We know where the camera is, which direction tray is in and how far along tray to go. This means that we can calculate the new position of the Cone model:

tLoc = tCameraLoc + (tRay * tDistance)

Here's the complete handler that calculates where the model should be when it is dragged by the mouse:

on mMoveCone(me) 
-- Find where the mouse is relative to the sprite
tSpriteLoc = the mouseLoc - myTopLeft
tSpriteLoc = tSpriteLoc - myDelta -- correct for the centre of model

-- Find myModel and myCamera in the 3D world
tModelLoc = myModel.worldPosition
tCameraLoc = myCamera.worldPosition

-- Find a (distant) point beneath the mouse, in the world
tDistantLoc = myCamera.spriteSpaceToWorldSpace(tSpriteLoc)

-- Create an imaginary line between the user's eye and this point
tray = tDistantLoc - tCameraLoc
-- We need to work with a vector whose length is 1 unit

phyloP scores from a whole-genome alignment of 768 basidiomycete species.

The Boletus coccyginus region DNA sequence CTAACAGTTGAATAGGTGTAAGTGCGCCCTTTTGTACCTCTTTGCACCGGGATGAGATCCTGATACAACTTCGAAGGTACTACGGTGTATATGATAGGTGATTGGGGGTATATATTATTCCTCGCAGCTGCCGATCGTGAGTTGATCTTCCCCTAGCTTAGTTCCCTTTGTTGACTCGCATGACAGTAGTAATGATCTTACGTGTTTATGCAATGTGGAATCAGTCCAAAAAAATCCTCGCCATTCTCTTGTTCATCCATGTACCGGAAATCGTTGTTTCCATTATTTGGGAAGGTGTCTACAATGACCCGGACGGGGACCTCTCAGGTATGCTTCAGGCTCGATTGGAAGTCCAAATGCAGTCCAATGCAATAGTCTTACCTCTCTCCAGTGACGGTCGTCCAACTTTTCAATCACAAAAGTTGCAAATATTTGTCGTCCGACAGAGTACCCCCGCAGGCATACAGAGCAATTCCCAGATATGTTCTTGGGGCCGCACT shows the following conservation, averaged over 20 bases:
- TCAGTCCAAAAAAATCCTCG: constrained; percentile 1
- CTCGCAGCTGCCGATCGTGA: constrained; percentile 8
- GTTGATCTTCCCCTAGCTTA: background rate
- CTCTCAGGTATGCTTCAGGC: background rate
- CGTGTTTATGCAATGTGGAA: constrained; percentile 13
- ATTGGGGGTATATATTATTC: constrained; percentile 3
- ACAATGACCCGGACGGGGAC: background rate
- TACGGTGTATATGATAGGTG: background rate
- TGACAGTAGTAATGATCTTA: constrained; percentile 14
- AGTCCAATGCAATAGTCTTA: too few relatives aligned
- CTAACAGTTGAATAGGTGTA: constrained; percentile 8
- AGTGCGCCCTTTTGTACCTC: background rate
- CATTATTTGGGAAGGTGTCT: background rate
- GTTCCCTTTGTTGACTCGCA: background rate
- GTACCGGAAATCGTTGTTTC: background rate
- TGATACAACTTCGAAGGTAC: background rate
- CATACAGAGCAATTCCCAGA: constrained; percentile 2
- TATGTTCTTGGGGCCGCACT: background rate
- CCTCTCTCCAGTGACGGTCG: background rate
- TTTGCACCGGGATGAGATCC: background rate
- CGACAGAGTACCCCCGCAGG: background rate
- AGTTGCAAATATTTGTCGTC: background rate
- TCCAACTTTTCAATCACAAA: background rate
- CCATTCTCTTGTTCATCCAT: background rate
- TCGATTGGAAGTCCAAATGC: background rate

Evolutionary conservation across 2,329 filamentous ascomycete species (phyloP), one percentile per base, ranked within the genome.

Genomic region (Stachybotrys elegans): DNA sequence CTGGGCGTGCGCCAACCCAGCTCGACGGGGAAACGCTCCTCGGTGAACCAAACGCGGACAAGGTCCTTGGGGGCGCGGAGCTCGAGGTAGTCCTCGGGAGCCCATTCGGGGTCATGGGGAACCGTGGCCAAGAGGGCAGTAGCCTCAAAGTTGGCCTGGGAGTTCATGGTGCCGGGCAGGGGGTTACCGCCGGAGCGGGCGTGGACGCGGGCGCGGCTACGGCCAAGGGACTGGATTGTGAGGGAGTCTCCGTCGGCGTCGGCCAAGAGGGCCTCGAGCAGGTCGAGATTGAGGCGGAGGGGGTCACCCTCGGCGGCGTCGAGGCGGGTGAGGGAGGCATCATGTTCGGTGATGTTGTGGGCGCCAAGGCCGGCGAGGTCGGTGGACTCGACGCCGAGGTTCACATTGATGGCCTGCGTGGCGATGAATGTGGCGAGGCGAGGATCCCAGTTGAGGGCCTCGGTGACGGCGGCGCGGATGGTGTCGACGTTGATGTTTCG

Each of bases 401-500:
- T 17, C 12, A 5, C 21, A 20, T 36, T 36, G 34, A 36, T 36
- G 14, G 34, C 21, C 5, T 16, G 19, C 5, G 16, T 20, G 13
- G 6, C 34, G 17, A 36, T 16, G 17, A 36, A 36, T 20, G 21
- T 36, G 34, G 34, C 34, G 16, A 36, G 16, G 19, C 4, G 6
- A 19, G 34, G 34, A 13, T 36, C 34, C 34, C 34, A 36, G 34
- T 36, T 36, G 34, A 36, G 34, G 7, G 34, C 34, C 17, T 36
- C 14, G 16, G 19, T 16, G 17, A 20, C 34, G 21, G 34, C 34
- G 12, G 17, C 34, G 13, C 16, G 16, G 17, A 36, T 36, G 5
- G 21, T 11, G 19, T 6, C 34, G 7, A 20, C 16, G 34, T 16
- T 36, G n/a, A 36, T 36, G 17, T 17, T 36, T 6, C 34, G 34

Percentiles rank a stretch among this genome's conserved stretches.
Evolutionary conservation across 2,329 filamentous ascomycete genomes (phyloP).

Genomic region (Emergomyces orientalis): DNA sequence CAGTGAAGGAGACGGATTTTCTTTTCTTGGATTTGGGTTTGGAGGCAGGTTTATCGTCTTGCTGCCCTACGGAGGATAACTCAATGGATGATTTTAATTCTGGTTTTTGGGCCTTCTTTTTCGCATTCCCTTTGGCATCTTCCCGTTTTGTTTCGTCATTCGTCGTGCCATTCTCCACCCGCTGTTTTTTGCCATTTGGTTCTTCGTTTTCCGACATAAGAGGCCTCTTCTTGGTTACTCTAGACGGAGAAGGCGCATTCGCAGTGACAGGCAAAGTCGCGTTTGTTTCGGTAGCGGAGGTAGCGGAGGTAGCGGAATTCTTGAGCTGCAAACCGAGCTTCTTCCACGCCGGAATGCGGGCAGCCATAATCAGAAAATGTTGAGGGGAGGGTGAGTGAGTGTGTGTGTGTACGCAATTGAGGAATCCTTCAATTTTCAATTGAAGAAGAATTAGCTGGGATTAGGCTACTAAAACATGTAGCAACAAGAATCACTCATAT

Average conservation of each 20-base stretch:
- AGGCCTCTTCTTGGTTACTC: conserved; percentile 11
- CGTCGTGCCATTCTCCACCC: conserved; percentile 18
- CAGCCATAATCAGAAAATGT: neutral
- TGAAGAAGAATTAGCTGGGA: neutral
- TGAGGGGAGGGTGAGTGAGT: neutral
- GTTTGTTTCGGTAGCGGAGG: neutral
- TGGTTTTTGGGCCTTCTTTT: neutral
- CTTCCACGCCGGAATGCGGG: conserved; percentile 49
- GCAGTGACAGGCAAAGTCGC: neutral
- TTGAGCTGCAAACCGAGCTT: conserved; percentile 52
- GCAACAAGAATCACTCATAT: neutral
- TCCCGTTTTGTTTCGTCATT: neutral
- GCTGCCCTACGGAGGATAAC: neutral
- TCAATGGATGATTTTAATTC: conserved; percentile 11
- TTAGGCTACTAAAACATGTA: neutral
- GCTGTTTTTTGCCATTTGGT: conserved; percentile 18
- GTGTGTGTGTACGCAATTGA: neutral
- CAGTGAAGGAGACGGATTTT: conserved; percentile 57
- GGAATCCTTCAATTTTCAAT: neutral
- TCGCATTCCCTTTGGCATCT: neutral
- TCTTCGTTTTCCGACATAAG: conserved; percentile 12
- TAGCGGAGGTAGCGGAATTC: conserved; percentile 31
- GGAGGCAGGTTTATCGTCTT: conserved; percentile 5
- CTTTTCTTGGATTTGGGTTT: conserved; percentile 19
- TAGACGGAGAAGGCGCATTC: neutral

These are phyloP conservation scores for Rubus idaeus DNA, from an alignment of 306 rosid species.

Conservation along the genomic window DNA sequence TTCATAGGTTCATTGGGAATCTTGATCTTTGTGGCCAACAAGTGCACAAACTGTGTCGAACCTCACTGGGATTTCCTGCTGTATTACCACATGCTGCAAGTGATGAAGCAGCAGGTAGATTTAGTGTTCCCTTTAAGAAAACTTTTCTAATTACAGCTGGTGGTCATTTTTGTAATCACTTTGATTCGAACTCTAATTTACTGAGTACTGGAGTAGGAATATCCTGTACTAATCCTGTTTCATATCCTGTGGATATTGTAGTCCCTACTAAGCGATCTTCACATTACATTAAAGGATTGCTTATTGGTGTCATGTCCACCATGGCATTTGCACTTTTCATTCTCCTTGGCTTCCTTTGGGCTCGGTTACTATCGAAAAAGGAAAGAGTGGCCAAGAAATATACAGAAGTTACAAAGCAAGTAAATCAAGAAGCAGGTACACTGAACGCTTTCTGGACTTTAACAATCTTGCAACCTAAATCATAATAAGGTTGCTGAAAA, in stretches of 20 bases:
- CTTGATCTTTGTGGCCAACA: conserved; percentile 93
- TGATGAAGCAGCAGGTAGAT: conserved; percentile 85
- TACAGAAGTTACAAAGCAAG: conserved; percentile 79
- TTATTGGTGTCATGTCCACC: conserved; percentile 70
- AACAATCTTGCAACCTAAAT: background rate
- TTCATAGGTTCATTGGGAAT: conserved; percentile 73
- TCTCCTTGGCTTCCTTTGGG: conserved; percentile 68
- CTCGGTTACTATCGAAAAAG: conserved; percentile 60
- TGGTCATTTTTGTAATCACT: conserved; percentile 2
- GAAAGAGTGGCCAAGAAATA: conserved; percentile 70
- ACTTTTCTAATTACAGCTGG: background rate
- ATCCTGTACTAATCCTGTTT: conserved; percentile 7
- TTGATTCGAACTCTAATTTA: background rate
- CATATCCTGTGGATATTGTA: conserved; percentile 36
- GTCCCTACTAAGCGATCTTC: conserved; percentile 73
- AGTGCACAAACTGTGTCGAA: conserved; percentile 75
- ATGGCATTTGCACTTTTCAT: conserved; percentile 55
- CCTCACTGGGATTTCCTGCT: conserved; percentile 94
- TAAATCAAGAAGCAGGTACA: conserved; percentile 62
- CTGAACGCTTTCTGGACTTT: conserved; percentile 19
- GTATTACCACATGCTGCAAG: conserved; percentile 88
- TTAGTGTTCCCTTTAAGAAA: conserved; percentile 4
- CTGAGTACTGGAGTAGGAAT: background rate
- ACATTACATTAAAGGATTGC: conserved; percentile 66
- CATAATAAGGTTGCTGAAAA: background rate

tRay.normalize()

-- Determine which axis the camera is looking along
tCameraAxis = myCamera.getWorldTransform().zAxis

-- Do a little mathematics, based on the fact that the dotProduct of
-- two perpendicular vectors is zero.
tVector = tModelLoc - tCameraLoc
tDistance = (tVector * tCameraAxis) / (tRay * tCameraAxis)
tLoc = tCameraLoc + (tRay * tDistance)

-- Move the model
myModel.worldPosition = tLoc
end mMoveCone

You'll find the full code in the xyzCone.dir movie: zipped file for Windows, stuffed file for Mac.

Exercise for the reader (top)

What happens you click on the model when its center is not visible within the sprite? Is there an elegant way to deal with this?

Conclusion

This two-part article has introduced you to 3D modelResources (which are something like 2D member), models (which are the 3D equivalent of sprites), textures and overlays, cameras, vectors and vector mathematics. After completing the two 3D behaviors, you should have some idea of the power and complexity of Shockwave 3D.

James Newton started working with Director 5 in 1997. He wrote many of the behaviors that ship with Director since version 7. James lives in Dunoon, near Glasgow, Scotland. His company, OpenSpark Interactive, is responsible for marketing PimZ OSControl Xtra. When not coding he can be found racing his classic Flying Fifteen around the Holy Loch, making things with his four children, or catching escaped hamsters.